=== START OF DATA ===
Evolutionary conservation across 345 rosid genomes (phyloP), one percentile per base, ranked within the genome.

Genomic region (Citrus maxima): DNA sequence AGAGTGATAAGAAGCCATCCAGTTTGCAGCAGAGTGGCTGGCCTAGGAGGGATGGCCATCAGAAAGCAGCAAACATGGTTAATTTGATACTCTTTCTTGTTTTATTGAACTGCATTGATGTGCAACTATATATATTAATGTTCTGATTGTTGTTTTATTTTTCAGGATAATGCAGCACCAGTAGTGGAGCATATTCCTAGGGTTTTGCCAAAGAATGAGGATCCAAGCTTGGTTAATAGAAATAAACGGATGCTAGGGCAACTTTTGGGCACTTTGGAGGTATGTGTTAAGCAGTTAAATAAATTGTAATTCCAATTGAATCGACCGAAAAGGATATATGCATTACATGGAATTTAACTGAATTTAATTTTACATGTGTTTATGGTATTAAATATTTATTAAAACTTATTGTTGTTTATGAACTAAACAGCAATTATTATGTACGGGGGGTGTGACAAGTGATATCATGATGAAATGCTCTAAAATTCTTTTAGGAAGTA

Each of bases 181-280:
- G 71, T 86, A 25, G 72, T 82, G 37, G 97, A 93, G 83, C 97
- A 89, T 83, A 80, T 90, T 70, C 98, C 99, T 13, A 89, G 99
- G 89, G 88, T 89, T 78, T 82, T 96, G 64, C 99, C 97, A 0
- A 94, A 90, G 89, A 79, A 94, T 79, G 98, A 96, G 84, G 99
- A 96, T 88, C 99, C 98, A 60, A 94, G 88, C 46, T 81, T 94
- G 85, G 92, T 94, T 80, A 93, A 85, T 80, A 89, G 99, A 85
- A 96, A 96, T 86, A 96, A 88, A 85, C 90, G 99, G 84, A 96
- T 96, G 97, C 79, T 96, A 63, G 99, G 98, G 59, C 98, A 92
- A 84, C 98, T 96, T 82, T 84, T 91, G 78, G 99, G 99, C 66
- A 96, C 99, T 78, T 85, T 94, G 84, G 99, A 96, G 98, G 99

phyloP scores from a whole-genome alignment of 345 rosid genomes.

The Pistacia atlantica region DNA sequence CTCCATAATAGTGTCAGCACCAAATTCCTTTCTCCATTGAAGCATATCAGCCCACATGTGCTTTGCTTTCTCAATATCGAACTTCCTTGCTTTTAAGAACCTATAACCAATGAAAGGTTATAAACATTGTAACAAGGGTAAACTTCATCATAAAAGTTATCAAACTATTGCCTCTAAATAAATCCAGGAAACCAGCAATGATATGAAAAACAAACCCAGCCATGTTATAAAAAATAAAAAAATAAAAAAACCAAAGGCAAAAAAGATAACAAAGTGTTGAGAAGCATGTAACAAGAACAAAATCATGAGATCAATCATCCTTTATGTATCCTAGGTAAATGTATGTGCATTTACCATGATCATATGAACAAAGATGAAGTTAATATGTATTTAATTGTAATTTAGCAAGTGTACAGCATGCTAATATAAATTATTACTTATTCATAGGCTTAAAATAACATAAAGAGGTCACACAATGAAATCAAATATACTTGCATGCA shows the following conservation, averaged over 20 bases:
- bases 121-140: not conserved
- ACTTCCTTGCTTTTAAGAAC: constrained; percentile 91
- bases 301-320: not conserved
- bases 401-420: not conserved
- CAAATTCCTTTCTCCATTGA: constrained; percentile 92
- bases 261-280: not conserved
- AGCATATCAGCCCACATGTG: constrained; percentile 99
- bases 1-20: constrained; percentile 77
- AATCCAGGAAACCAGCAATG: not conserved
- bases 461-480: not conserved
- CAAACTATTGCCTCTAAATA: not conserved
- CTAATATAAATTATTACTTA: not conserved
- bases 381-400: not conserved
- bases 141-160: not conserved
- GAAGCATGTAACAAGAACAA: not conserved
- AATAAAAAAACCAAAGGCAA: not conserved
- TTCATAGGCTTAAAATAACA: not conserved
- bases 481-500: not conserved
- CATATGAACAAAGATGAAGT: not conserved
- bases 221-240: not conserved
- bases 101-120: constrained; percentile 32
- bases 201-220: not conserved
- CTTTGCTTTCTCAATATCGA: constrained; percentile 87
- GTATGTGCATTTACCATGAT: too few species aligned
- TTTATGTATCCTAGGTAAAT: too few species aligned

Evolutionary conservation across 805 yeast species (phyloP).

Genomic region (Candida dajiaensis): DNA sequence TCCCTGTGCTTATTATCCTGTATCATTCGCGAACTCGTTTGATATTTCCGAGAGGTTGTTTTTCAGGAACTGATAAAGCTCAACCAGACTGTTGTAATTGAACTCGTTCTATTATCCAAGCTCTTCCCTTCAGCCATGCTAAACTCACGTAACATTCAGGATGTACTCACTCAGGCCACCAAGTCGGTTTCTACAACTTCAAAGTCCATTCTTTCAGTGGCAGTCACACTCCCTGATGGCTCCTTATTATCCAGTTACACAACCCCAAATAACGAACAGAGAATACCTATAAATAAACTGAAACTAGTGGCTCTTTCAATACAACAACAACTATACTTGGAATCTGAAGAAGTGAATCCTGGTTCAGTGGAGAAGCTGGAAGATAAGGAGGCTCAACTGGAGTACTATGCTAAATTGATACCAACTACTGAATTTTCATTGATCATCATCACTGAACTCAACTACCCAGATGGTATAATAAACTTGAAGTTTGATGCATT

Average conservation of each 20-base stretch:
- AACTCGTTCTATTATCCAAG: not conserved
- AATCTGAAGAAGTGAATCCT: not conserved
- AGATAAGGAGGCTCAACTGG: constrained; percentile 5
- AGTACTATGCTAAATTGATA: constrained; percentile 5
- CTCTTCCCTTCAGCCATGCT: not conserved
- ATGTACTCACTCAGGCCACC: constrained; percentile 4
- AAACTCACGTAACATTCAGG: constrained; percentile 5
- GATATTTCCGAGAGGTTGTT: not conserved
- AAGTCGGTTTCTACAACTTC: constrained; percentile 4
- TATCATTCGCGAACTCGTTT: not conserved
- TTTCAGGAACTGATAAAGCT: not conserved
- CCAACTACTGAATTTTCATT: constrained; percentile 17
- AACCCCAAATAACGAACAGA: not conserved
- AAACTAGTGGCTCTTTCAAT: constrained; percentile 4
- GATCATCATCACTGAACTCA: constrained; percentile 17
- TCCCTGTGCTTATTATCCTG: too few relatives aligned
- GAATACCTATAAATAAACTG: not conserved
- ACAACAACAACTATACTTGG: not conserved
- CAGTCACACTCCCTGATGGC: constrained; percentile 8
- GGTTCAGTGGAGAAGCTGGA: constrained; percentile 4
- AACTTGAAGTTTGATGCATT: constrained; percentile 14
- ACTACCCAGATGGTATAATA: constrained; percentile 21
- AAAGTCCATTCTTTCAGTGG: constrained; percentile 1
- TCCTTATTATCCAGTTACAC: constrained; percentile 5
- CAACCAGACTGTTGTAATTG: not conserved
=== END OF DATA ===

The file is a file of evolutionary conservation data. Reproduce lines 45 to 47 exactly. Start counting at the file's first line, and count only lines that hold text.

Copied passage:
- AATCTGAAGAAGTGAATCCT: not conserved
- AGATAAGGAGGCTCAACTGG: constrained; percentile 5
- AGTACTATGCTAAATTGATA: constrained; percentile 5